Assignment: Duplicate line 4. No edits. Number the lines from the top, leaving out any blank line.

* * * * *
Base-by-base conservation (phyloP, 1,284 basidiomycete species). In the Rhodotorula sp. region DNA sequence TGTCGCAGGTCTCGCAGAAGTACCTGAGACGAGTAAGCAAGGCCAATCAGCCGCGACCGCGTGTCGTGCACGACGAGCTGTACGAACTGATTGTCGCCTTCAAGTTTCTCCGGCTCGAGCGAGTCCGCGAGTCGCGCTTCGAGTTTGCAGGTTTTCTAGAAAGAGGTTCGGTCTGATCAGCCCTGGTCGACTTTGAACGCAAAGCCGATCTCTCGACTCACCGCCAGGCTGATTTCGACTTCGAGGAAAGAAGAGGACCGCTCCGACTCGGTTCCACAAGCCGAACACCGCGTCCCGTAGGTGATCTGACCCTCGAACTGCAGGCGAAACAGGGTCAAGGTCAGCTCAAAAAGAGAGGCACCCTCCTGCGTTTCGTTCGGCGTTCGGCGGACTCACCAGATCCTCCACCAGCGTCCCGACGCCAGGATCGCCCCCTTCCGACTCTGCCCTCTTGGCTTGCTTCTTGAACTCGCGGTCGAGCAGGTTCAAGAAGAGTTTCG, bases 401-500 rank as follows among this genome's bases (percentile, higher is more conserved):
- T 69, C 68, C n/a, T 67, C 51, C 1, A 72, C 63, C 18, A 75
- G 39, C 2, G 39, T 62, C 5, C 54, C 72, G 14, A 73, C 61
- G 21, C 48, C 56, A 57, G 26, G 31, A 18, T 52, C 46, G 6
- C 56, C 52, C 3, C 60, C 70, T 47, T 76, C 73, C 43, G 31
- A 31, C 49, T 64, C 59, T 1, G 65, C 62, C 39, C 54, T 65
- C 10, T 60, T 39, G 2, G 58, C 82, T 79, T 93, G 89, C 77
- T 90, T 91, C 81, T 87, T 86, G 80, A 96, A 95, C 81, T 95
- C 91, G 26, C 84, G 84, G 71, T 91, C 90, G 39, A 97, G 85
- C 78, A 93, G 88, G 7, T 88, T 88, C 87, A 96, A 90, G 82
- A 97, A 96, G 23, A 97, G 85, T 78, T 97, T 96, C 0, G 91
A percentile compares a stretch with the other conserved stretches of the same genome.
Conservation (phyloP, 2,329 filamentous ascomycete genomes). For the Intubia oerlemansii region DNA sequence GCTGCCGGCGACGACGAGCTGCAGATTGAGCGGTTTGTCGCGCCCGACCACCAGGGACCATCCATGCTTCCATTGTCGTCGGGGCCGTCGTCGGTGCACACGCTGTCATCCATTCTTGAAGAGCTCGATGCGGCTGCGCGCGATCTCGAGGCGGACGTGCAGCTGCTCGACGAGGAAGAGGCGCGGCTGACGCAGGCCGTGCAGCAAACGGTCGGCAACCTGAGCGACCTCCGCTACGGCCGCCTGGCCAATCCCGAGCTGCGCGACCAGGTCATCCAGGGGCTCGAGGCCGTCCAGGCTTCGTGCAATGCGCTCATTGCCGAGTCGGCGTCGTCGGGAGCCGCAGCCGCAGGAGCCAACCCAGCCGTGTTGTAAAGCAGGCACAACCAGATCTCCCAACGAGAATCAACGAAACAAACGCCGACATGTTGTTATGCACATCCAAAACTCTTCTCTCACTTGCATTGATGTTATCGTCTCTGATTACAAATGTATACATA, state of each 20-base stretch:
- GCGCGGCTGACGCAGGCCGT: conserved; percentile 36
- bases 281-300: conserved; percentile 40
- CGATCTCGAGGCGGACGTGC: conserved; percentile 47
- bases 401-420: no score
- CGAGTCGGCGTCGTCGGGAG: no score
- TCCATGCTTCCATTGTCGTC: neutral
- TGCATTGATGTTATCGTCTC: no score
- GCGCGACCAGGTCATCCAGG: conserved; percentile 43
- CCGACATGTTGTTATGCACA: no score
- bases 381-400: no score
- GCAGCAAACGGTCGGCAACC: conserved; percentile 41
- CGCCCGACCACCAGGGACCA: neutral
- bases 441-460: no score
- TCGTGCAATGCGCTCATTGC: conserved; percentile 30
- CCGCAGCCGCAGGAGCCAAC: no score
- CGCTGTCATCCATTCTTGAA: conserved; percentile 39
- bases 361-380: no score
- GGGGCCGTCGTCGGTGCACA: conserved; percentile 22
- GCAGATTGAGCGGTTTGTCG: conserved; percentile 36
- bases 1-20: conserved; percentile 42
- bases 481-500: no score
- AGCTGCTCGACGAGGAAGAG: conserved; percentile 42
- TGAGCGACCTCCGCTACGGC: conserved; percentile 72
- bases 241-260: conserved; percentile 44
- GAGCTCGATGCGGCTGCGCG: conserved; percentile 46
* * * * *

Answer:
- G 21, C 48, C 56, A 57, G 26, G 31, A 18, T 52, C 46, G 6